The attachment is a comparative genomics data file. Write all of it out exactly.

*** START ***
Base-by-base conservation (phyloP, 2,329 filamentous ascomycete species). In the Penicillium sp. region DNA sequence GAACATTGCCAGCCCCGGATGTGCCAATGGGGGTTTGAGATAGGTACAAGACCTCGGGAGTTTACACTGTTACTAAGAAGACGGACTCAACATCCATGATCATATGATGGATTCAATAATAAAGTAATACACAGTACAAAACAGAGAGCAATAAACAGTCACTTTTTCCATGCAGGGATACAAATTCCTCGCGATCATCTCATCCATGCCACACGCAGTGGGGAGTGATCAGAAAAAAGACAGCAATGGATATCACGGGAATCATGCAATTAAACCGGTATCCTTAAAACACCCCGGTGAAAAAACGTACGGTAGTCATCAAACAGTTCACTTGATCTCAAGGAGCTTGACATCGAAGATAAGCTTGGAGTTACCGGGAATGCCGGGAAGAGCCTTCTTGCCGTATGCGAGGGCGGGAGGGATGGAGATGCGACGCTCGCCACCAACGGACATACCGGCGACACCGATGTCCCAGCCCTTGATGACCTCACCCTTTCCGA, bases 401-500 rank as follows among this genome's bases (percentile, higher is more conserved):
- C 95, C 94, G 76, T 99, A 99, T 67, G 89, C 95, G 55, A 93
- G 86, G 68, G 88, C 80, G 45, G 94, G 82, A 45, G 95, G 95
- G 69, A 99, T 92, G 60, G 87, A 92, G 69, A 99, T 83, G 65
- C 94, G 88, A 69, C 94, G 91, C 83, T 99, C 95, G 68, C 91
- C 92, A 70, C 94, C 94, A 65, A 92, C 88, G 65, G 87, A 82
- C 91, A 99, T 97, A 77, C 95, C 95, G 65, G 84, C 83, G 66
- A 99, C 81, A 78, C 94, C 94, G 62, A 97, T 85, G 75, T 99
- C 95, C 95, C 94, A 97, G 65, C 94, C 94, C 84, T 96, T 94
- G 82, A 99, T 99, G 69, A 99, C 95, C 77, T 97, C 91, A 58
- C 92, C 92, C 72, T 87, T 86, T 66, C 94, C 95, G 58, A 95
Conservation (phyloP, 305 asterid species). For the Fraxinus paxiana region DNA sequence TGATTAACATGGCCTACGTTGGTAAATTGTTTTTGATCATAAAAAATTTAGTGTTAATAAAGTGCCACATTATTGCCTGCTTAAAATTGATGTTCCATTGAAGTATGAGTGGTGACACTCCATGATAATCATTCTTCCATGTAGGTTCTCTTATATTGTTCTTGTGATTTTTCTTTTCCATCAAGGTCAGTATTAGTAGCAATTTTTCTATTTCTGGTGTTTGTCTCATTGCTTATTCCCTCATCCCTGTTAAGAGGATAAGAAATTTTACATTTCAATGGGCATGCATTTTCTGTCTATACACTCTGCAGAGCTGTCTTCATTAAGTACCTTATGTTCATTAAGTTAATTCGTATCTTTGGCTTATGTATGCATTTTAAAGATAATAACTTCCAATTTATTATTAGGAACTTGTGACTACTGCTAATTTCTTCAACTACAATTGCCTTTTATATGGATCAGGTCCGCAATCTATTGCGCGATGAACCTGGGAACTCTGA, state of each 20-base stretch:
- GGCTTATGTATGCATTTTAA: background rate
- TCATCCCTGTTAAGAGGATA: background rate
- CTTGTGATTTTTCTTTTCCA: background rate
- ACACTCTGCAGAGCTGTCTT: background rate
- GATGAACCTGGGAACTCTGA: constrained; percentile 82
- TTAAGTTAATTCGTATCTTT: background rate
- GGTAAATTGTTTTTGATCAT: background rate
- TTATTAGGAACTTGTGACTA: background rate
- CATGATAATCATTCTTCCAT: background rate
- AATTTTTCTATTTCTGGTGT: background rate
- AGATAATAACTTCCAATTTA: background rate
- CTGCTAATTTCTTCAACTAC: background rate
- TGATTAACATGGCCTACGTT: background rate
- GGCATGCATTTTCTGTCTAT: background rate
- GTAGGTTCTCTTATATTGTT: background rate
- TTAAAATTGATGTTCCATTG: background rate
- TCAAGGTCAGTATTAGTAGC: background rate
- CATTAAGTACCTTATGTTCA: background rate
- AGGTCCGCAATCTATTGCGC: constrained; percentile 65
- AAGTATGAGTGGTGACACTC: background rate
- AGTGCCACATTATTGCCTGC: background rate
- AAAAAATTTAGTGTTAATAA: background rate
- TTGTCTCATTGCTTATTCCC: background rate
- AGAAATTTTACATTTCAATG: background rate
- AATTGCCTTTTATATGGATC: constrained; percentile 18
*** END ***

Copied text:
Base-by-base conservation (phyloP, 2,329 filamentous ascomycete species). In the Penicillium sp. region DNA sequence GAACATTGCCAGCCCCGGATGTGCCAATGGGGGTTTGAGATAGGTACAAGACCTCGGGAGTTTACACTGTTACTAAGAAGACGGACTCAACATCCATGATCATATGATGGATTCAATAATAAAGTAATACACAGTACAAAACAGAGAGCAATAAACAGTCACTTTTTCCATGCAGGGATACAAATTCCTCGCGATCATCTCATCCATGCCACACGCAGTGGGGAGTGATCAGAAAAAAGACAGCAATGGATATCACGGGAATCATGCAATTAAACCGGTATCCTTAAAACACCCCGGTGAAAAAACGTACGGTAGTCATCAAACAGTTCACTTGATCTCAAGGAGCTTGACATCGAAGATAAGCTTGGAGTTACCGGGAATGCCGGGAAGAGCCTTCTTGCCGTATGCGAGGGCGGGAGGGATGGAGATGCGACGCTCGCCACCAACGGACATACCGGCGACACCGATGTCCCAGCCCTTGATGACCTCACCCTTTCCGA, bases 401-500 rank as follows among this genome's bases (percentile, higher is more conserved):
- C 95, C 94, G 76, T 99, A 99, T 67, G 89, C 95, G 55, A 93
- G 86, G 68, G 88, C 80, G 45, G 94, G 82, A 45, G 95, G 95
- G 69, A 99, T 92, G 60, G 87, A 92, G 69, A 99, T 83, G 65
- C 94, G 88, A 69, C 94, G 91, C 83, T 99, C 95, G 68, C 91
- C 92, A 70, C 94, C 94, A 65, A 92, C 88, G 65, G 87, A 82
- C 91, A 99, T 97, A 77, C 95, C 95, G 65, G 84, C 83, G 66
- A 99, C 81, A 78, C 94, C 94, G 62, A 97, T 85, G 75, T 99
- C 95, C 95, C 94, A 97, G 65, C 94, C 94, C 84, T 96, T 94
- G 82, A 99, T 99, G 69, A 99, C 95, C 77, T 97, C 91, A 58
- C 92, C 92, C 72, T 87, T 86, T 66, C 94, C 95, G 58, A 95
Conservation (phyloP, 305 asterid species). For the Fraxinus paxiana region DNA sequence TGATTAACATGGCCTACGTTGGTAAATTGTTTTTGATCATAAAAAATTTAGTGTTAATAAAGTGCCACATTATTGCCTGCTTAAAATTGATGTTCCATTGAAGTATGAGTGGTGACACTCCATGATAATCATTCTTCCATGTAGGTTCTCTTATATTGTTCTTGTGATTTTTCTTTTCCATCAAGGTCAGTATTAGTAGCAATTTTTCTATTTCTGGTGTTTGTCTCATTGCTTATTCCCTCATCCCTGTTAAGAGGATAAGAAATTTTACATTTCAATGGGCATGCATTTTCTGTCTATACACTCTGCAGAGCTGTCTTCATTAAGTACCTTATGTTCATTAAGTTAATTCGTATCTTTGGCTTATGTATGCATTTTAAAGATAATAACTTCCAATTTATTATTAGGAACTTGTGACTACTGCTAATTTCTTCAACTACAATTGCCTTTTATATGGATCAGGTCCGCAATCTATTGCGCGATGAACCTGGGAACTCTGA, state of each 20-base stretch:
- GGCTTATGTATGCATTTTAA: background rate
- TCATCCCTGTTAAGAGGATA: background rate
- CTTGTGATTTTTCTTTTCCA: background rate
- ACACTCTGCAGAGCTGTCTT: background rate
- GATGAACCTGGGAACTCTGA: constrained; percentile 82
- TTAAGTTAATTCGTATCTTT: background rate
- GGTAAATTGTTTTTGATCAT: background rate
- TTATTAGGAACTTGTGACTA: background rate
- CATGATAATCATTCTTCCAT: background rate
- AATTTTTCTATTTCTGGTGT: background rate
- AGATAATAACTTCCAATTTA: background rate
- CTGCTAATTTCTTCAACTAC: background rate
- TGATTAACATGGCCTACGTT: background rate
- GGCATGCATTTTCTGTCTAT: background rate
- GTAGGTTCTCTTATATTGTT: background rate
- TTAAAATTGATGTTCCATTG: background rate
- TCAAGGTCAGTATTAGTAGC: background rate
- CATTAAGTACCTTATGTTCA: background rate
- AGGTCCGCAATCTATTGCGC: constrained; percentile 65
- AAGTATGAGTGGTGACACTC: background rate
- AGTGCCACATTATTGCCTGC: background rate
- AAAAAATTTAGTGTTAATAA: background rate
- TTGTCTCATTGCTTATTCCC: background rate
- AGAAATTTTACATTTCAATG: background rate
- AATTGCCTTTTATATGGATC: constrained; percentile 18